Lawmakers in the U.S. are cracking down on cryptocurrency to disrupt funding to Hamas, bringing attention (once again) to digital currency’s darker uses.
Driving the news: The U.S. Treasury Department has proposed rules that would classify cryptocurrency mixers — which take funds, mix them with those from other users and return them to make tracing difficult — as money laundering tools that threaten national security.
- The U.S. also issued sanctions on nine people and one exchange it said were linked to Hamas, following a letter from 105 lawmakers urging it to look into the matter.
Why it matters: Hamas’ attack on Israel has fueled those eager to curb crypto’s use in illicit activities. A lobbyist told the Financial Times this will make it harder to pass laws legitimizing crypto, while Coinbase claimed the events are being used to “further an anti-crypto agenda.”
Zoom out: Decentralized currencies have a documented history in dark web transactions and online scams. They also give a fundraising avenue to terrorist groups without access to traditional banking (though analysis shows crypto makes up a small part of Hamas’ funding).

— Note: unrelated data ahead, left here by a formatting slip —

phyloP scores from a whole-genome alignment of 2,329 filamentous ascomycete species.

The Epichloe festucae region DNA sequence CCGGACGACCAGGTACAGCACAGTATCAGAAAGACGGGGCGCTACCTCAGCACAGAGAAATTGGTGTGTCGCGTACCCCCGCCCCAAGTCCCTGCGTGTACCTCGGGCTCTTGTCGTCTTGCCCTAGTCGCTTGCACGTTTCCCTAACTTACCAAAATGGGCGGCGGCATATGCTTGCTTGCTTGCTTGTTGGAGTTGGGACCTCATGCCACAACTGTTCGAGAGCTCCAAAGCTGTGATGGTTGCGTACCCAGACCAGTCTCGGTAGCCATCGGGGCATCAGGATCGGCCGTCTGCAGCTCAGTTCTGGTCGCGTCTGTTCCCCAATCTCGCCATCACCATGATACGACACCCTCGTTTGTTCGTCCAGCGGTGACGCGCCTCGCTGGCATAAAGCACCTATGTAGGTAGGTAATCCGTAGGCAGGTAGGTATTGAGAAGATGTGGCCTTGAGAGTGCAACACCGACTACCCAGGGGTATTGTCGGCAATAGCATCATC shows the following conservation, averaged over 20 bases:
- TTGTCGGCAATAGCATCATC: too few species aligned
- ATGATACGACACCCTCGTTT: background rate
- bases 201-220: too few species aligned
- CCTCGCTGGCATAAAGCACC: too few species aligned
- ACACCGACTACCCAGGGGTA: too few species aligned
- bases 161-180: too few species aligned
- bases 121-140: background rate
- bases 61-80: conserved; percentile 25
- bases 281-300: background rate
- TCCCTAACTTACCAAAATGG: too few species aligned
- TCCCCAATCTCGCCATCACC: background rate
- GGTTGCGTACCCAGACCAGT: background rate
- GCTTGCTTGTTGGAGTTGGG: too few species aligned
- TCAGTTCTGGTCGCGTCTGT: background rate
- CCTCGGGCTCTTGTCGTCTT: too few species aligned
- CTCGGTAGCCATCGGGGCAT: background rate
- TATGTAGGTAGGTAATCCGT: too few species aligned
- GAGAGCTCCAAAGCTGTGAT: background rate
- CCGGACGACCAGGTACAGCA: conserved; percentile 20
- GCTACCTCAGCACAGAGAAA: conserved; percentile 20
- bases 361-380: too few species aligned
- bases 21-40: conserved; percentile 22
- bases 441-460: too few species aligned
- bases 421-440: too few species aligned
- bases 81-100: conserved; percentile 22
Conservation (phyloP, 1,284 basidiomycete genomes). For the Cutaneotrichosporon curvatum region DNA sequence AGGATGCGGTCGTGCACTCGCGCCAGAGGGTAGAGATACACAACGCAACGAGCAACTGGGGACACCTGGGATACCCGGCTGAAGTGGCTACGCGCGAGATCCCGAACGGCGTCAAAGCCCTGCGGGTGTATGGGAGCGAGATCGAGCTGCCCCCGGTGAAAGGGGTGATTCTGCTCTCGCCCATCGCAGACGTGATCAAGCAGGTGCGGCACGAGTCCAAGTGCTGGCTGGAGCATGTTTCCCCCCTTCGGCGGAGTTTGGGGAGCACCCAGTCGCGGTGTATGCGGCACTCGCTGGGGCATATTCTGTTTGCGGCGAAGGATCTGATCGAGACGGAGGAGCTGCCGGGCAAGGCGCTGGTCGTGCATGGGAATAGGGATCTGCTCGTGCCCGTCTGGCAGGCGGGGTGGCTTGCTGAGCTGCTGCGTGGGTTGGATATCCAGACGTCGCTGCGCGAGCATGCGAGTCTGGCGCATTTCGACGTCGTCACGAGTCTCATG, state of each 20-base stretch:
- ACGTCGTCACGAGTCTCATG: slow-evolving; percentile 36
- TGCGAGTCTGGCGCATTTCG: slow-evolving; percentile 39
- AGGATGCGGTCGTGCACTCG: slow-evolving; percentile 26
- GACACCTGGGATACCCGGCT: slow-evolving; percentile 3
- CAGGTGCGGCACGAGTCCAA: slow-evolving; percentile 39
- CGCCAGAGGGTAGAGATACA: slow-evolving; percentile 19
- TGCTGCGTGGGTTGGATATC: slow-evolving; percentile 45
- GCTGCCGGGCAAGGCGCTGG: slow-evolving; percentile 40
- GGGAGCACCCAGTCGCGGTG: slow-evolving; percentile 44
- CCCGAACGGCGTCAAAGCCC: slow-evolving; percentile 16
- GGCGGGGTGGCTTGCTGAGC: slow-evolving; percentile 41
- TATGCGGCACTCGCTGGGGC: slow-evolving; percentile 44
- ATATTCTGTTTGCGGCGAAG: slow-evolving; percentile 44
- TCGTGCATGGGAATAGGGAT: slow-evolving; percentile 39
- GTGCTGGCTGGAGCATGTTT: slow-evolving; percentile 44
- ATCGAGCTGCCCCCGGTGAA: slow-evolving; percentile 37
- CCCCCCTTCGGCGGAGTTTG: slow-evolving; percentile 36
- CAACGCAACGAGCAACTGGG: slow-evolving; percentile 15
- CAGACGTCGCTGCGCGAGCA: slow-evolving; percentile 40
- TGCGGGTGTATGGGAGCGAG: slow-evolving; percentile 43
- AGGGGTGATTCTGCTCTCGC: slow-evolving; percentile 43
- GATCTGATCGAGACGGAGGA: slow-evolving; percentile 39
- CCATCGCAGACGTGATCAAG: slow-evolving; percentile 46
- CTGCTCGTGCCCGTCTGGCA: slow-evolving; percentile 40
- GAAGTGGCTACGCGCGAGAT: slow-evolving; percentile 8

Crypto has been used to skirt sanctions against Russia, but its ability to reach conflict zones has streamlined millions of dollars into Ukraine’s war efforts against Russia.
- Mixers were already on authorities’ radar. Last year, the U.S. sanctioned mixers Tornado Cash and Blender.io for allegedly supporting a North Korean hacker group.
Yes, but: Lawmaker scrutiny isn’t dampening renewed crypto optimism. This week, Bitcoin prices topped $41,000 for the first time since the 2022 “crypto winter” began, while shares in Coinbase and Grayscale Bitcoin Trust were up 7% and 5%, respectively, on Tuesday. —JK